Pueblo County, Colorado
Jacob A. Betts
Contributed by Jean Griesan.
Jacob A. Betts, who is engaged in farming and stock-raising on Hardscrabble Creek, near Wetmore, eleven miles south of Florence, Fremont County, came to his present place in 1873 and was one of the early settlers of the locality. He has been successful in the cultivation of his three hundred and twenty acres and has carried on general farm pursuits extensively, besides which he has a number of cattle and horses and gives some attention to the stock business.
The Betts family has lived in America for several generations. The grandfather of our subject removed from Lancaster County, Pa., to Boonsboro, Md., where he engaged in farming. David Betts, our subject's father, was born in Maryland, and learned the blacksmith's trade in youth, afterward carrying on a large shop at Funkstown, immediately north of Hagerstown, and on the main thoroughfare from Baltimore to Wheeling. His trade was large; he had as many as eight fires and gave employment to a number of men. In addition, he also conducted a hotel. Politically he was a Democrat and upon his party ticket was elected to a number of local offices. By his marriage to Elizabeth Macsilles he had five sons and four daughters who attained maturity. Of these only four sons are now living, viz.: Daniel, who makes his home in Sterling, Ill.; Luther, of Chewsville, Md.; Jacob A.; and Alfred H., who resides in Columbus, Kan.
Near Hagerstown, Md., our subject was born November 12, 1830. In boyhood he learned the tailor's trade, which he followed until twenty-four years of age. Then, going west, he spent two years in Illinois and from there settled in Colorado. The gold excitement was just beginning when he crossed the Missouri River in 1858. He reached Denver in May, 1859, and found a small town of tents, with few people, and wholly destitute of comforts. Proceeding to the mines, he worked during the summer months as a miner. In the fall he started, with his teams, for New Mexico, but found the winter too severe for his cattle there. Returning in the spring, he resumed mining. Soon, however, he returned to New Mexico, where he prospected. At the time the Baker excitement started in the San Juan Valley he proceeded toward that section of the country, but when near Pueblo was taken ill. For some time he lay ill at the Hicklin ranch and upon recovering worked for Mr. Hicklin, caring for his stock for two years. He then went to Denver, with the intention of pursuing his way to the Black Hills in Montana, but Indians were so numerous and hostile that he concluded it would be unwise to go. Returning to Pueblo he engaged in the grocery business there. After four years, in the spring of 1867, he sold out, and began to be interested in the stock business. He bought, from John Dawson, a large bunch of cattle, which he brought to Red Creek from the St. Charles in 1868. In 1873 he moved to the ranch where he now makes his home.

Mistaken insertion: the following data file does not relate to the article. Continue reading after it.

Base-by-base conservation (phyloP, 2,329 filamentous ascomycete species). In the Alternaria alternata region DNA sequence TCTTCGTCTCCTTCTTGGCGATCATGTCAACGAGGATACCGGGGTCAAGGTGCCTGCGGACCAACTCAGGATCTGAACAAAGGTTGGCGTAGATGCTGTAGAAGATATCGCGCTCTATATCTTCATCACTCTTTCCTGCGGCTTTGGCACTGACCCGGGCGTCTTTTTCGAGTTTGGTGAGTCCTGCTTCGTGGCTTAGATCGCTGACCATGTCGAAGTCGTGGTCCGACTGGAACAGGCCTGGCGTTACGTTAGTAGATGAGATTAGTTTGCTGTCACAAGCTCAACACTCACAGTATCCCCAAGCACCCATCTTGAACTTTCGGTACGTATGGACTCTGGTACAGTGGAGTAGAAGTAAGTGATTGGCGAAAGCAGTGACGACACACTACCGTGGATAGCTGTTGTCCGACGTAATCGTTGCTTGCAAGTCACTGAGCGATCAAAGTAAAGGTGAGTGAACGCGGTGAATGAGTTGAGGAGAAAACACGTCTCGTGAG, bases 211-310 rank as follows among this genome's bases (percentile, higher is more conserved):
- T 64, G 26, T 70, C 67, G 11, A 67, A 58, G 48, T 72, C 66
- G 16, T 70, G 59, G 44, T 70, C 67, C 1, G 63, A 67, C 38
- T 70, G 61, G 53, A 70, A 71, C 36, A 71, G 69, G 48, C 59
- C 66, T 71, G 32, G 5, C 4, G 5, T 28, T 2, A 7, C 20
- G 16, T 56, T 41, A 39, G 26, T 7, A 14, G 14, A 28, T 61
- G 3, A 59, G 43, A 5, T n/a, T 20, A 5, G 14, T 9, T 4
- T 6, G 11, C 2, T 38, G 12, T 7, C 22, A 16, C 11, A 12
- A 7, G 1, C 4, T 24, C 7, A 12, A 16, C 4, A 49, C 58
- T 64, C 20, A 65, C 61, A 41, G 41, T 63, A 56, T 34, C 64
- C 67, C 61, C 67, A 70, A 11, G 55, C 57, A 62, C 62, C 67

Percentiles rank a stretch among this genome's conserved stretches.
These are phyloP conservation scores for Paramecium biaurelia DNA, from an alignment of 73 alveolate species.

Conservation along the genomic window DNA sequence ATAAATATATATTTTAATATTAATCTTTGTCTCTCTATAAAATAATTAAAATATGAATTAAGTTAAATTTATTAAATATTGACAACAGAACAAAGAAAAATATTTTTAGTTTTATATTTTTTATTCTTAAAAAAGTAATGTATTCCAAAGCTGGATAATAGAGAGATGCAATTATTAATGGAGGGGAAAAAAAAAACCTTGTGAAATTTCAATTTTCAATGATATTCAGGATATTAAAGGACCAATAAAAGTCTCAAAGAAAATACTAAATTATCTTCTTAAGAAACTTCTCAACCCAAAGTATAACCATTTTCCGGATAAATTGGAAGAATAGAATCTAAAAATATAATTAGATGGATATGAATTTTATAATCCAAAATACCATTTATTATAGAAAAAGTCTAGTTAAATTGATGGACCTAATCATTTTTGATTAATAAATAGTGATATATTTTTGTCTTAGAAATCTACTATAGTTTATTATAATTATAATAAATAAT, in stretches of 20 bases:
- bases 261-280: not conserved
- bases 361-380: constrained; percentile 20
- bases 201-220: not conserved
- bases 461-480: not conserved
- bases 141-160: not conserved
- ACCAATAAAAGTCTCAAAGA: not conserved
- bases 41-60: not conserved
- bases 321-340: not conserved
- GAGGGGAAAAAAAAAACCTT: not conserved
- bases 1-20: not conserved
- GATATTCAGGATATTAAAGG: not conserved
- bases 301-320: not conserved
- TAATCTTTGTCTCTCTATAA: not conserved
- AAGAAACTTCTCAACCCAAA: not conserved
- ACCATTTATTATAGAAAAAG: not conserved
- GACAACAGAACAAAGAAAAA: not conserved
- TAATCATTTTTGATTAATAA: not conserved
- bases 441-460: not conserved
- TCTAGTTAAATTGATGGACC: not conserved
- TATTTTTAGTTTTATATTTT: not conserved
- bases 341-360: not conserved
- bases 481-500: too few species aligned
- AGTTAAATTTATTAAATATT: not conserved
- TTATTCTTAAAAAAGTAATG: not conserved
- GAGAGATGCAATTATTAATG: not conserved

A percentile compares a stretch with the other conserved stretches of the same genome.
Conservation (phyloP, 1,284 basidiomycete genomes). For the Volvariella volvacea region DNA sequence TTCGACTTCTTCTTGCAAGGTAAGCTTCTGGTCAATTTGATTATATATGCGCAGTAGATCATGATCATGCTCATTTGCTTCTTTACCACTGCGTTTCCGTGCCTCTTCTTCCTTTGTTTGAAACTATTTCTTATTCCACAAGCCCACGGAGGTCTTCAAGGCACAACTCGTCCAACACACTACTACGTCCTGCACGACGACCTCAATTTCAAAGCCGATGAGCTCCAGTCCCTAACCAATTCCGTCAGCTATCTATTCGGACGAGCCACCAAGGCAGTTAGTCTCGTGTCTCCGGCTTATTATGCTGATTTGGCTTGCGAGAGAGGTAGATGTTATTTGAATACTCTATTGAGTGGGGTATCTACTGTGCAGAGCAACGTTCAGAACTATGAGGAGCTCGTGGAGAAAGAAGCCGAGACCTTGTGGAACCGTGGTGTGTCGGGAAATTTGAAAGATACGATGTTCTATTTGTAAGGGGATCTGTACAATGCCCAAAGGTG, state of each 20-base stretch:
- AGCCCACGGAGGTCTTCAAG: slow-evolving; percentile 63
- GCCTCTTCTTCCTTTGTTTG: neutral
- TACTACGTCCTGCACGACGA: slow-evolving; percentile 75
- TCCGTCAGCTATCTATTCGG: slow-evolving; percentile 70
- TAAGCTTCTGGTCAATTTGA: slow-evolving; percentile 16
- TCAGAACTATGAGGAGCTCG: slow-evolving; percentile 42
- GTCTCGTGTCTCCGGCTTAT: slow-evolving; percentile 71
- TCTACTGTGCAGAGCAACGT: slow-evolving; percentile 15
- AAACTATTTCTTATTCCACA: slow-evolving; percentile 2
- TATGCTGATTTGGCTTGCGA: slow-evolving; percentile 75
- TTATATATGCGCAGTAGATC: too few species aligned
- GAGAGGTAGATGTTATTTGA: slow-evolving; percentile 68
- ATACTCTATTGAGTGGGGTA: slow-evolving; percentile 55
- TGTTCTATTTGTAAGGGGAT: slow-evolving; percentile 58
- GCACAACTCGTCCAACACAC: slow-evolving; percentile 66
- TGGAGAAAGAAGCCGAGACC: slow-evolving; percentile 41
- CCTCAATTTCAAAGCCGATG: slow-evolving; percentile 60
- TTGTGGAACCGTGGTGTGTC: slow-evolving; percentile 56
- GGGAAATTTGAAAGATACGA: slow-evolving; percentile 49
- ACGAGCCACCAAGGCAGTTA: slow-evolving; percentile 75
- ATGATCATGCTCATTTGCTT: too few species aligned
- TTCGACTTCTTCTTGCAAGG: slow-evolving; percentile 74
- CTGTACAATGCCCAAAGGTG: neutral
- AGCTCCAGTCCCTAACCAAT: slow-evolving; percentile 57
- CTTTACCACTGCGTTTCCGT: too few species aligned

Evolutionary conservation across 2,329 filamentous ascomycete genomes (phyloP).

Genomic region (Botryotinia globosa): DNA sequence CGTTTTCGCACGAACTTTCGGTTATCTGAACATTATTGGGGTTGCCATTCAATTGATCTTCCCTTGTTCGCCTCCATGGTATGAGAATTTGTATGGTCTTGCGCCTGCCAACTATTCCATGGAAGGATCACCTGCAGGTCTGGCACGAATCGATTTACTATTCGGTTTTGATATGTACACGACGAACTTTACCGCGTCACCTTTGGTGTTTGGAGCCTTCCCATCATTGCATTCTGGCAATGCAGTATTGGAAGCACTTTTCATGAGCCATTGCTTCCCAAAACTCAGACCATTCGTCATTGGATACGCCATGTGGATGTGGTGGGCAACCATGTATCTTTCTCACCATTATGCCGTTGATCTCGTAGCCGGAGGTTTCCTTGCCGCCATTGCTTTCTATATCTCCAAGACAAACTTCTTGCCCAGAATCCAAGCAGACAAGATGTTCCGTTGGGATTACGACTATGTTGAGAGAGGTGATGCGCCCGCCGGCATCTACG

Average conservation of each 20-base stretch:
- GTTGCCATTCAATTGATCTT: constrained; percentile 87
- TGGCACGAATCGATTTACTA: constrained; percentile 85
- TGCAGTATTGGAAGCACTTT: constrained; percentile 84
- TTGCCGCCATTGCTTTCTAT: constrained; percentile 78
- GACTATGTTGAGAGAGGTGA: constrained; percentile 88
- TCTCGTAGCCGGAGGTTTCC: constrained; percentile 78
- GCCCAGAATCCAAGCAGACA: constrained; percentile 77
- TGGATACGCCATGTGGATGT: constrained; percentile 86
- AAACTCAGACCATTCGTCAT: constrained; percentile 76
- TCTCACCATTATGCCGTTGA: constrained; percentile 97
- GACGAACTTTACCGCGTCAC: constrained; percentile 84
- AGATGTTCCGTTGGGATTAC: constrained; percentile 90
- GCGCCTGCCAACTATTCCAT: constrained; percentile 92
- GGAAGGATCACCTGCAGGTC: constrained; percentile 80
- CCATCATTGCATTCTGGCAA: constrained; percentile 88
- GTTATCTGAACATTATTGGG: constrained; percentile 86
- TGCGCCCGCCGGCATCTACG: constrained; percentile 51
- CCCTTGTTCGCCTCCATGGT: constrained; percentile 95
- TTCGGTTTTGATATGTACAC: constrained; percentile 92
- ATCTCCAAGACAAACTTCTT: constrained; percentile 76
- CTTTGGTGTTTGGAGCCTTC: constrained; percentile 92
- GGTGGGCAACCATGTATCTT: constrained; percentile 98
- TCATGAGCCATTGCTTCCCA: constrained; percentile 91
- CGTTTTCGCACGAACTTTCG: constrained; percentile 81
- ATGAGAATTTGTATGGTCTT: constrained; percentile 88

Politically Mr. Betts is a Democrat. In 1864 and 1865 he served as sheriff of Pueblo County, when the city of Pueblo was the headquarters of a lawless gang and the work of sheriff involved many dangerous duties. For almost fifteen years he has been president of the school board, and it is largely due to his efforts that eight or nine months of school are now taught, instead of four months, as in former days. He owns a half-interest in the Whistle mine at Querida, which, though only partly developed, shows a good assay. Besides his farm, with its handsome residence of stone, built in 1873, he is the owner of real estate in Canon City.
November 8, 1866, Mr. Betts married Sarah E., daughter of Richard Parker. Her father was a native of Tennessee, where for years he owned a plantation, but in 1833 he removed to Illinois, and in 1865 he came with his family to Canon City. Mr. and Mrs. Betts are the parents of two sons and seven daughters, viz.: William D., who was shot and killed by a drunken Mexican, when he was a lad of sixteen years; Rose E., Mrs. John A. Kelly, deceased; Emma M., who married E. R. Tucker, and resides on the home farm; Alice J., Mrs. William A. Tribble, deceased; Annie E., wife of Fred S. Allen, living near the old homestead; Jacob A., Mary L., Eva C. and Edith Helen, who are at home.
Extracted from "Portrait and Biographical Record of the State of Colorado," published by Chapman Publishing Company in Chicago in 1899.
Contributed by Jean Griesan.
Betts, Jacob (arrived in Colorado in 1859)
Jacob Betts came to Colorado in 1859 and located in Pueblo where he engaged in business.
In 1864 he located at Wetmore and went into the cattle business. He was one of the wealthiest men in Fremont County.*
Mr. Betts died on August 31, 1909, at his home near Wetmore, 11 miles south of Florence, Colorado. He was 79 years old. He is survived by a widow, one son, and five daughters.
*Custer County, in which Wetmore now lies, was formed in 1877.
Extracted from "The Real Pioneers of Colorado," by Maria Davies McGrath, published in 1934 by The Denver Museum, retyped with added notes by Jane P. Ohl, in October 2001.
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